3. The Berlin Airlift.
This was arguably the first showdown of the Cold War. It was an organized effort by Allied powers to supply powers to the two million-some residents of West Berlin from 26 June 1948 to 30 September 1949, after the Soviet Army blockaded the city to prevent Allied access. Berlin had suffered substantial damage during the war, but it had escaped the fate of cities like Dresden, which were reduced entirely to rubble. Supplying any city with supplies was a challenge. Supplying a war-torn city with supplies but also the ability to rebuild was a monumental feat. As the German capital, it was a vital site for economic and strategic importance, and ended up being divided by Soviet-controlled East Berlin and Allied-controlled West Berlin until 1989.
200,000 flights logged enough miles to fly to the sun. This might be called fairly ambitious.
2. The Panama Canal.
A man, a plan, a canal– Panama! This project was completed in phases, beginning in 1881 and finishing in 1913. It crossed 51 miles of jungle, swamp, and lakeland. 40% of the workers who worked on this project– some 30,000 workers- died. You read that correctly. This fatality rate is worse than that of Mt. Everest climbers. Prior to US involvement, an ill-fated venture by diplomat and wheeler-dealer Ferdinand Marie de Lesseps effected a disastrous loss of investment capital– and 22,000 lives. The canal represented an unprecedented ability to move stuff from the Atlantic to the Pacific without having to circumnavigate the treacherous Cape Horn.
1. The Apollo Moon Landing.
Side by side, slide by space in time, the Neil Armstrong telecasts of 1969. On 20 July, Buzz Aldrin and Neil Armstrong landed on the surface of Earth’s favorite celestial body, helping complete what was probably the ultimate campaign promise of John F. Kennedy in 1961. Many Americans watched this unfold on television, a first for major events in the new technology. This was the ultimate triumph of American ingenuity over The Reds. One might wonder what Buzz and Neil would say if they knew that people in Michigan thought that mass transit or, really, any mobility alternatives to the automobile, was a Communist conspiracy. (Credit to Edward Woestman for this suggestion).
Honorable mentions included some notable military actions. The invasion of Normandy (credit William Turner), or the sieges of Constantinople (1453) or Tyre (332 BC, credit Edward Woestman). The Mongol invasion of Japan was ambitious and a spectacular failure (1274 and 1281). The State Route 99 tunnel in Seattle, built at a cost of a billion-some dollars per mile, was another runner-up (credit Tim Skrotzki). The Forth Bridge (1889) and the Brooklyn Bridge were pretty cool, I thought.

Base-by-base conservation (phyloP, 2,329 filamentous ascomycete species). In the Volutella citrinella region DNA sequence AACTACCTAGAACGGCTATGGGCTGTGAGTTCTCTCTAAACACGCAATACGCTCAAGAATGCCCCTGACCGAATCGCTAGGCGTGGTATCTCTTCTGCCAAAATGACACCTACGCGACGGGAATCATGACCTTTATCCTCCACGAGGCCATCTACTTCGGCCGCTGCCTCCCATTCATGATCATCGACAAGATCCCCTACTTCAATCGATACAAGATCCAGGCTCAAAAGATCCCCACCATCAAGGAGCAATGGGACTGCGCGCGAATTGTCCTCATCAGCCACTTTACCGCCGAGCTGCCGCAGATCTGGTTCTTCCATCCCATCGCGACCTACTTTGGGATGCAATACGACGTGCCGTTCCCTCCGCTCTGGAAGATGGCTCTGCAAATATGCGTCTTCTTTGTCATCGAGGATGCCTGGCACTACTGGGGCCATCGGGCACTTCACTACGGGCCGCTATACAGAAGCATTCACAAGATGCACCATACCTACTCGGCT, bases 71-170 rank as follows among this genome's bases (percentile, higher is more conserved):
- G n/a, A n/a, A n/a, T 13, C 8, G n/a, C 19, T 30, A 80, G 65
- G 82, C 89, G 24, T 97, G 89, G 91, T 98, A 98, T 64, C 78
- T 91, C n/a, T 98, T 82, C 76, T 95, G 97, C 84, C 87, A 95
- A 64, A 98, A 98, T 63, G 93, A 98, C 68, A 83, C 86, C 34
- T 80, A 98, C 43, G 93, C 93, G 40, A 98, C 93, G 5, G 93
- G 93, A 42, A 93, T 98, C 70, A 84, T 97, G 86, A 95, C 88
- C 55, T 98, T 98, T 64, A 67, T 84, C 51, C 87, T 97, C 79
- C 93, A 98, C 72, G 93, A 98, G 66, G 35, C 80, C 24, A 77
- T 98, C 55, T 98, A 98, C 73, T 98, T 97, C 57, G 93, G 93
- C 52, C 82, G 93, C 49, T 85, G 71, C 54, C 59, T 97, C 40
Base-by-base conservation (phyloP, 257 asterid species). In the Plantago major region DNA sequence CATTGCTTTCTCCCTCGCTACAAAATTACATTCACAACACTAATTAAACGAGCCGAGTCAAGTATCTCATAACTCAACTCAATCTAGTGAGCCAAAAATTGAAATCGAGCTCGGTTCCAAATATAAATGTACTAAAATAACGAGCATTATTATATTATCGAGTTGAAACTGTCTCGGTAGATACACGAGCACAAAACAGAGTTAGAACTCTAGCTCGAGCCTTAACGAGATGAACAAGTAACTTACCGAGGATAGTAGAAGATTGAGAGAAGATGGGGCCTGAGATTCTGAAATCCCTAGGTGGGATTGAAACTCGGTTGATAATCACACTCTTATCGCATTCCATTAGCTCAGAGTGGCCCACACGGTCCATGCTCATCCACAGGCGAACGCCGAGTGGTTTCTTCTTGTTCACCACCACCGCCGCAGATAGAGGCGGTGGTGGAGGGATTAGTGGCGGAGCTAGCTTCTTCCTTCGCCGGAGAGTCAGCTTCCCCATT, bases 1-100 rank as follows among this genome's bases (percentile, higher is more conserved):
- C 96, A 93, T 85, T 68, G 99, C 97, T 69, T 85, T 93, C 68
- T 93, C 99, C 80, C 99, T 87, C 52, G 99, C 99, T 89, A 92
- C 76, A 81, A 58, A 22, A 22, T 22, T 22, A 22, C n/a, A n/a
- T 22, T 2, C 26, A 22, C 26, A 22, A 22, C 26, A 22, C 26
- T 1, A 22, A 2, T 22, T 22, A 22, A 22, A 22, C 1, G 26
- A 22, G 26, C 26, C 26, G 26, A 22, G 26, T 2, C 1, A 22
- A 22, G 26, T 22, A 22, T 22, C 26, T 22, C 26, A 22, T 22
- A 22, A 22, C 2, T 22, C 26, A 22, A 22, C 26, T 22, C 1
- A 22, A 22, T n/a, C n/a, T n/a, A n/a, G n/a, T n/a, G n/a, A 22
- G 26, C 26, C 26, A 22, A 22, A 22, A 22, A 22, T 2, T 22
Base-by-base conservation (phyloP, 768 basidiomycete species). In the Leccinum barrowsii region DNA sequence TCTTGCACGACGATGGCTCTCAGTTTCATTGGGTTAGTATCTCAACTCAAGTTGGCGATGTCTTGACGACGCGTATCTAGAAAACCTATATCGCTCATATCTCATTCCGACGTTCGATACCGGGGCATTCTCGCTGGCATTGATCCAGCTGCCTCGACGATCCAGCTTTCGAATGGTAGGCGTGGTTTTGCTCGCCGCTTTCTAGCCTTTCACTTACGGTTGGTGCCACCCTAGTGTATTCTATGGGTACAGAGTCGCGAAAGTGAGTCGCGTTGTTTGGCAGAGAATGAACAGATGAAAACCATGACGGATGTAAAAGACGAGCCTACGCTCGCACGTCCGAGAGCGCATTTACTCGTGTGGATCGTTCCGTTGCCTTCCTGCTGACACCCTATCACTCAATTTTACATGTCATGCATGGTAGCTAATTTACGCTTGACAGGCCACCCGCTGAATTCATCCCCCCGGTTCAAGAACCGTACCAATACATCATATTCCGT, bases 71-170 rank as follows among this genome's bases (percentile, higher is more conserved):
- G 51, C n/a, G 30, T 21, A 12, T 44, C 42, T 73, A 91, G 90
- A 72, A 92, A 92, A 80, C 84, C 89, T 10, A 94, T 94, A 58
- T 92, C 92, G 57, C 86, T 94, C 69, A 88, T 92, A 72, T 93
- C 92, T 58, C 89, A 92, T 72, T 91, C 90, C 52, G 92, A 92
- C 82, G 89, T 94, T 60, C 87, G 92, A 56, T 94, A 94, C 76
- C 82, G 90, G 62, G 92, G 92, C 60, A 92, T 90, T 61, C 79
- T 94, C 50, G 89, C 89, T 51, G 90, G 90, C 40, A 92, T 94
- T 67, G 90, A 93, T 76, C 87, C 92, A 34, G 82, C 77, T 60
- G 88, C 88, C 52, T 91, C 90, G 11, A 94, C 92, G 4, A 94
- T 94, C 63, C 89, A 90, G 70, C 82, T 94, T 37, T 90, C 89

Well. Is there anything good about the report?
Well, sure. There’s a lot of good stuff that could come out of autonomous vehicles, driving down the path of the Ghost Road, as Anthony Townsend called it. Most of it is already here. I’m referring to the technologies that make us safer on the road by using a combination of fairly basic sensor response. Lane-keeping assist has been around for years but continues to grow in popularity. Automatic emergency braking is increasingly prevalent in new cars, and has been proven to save lives (and cars).
Absent an interest in creating a robust regulatory road map– pardon the metaphor- to guide the process of technological development in this space, we’re on the wrong Ghost Road. This is the one where we just get more noise, more traffic, and less economic benefit. And absent an interest in investing in things other than cars, well, it’s just more and more of the same. Absent an interest in protecting workers and the environment in the process, all we’re doing is kicking the can down the road. Michigan will have the same population in ten years, twenty years, thirty years, as far more competitive states adopt more progressive policies to effect economic improvement for all, not just the automakers.
A representative of MEDC responded by e-mail last night that “the Council is only a few months old and needs to tackle autos first [because] of the broad implications.” I suppose we will see! Wishing everyone a great weekend. And remember to look both ways before crossing the street, wear your seatbelts, etc.
This article is part of an ongoing series on mobility and infrastructure. We will write up a lot more about Cavnue when Mark De La Vergne responds to e-mails. The Handbuilt City is made possible by the generous support of paid subscribers on the Patreon and Liberapay platforms, and by readers like you.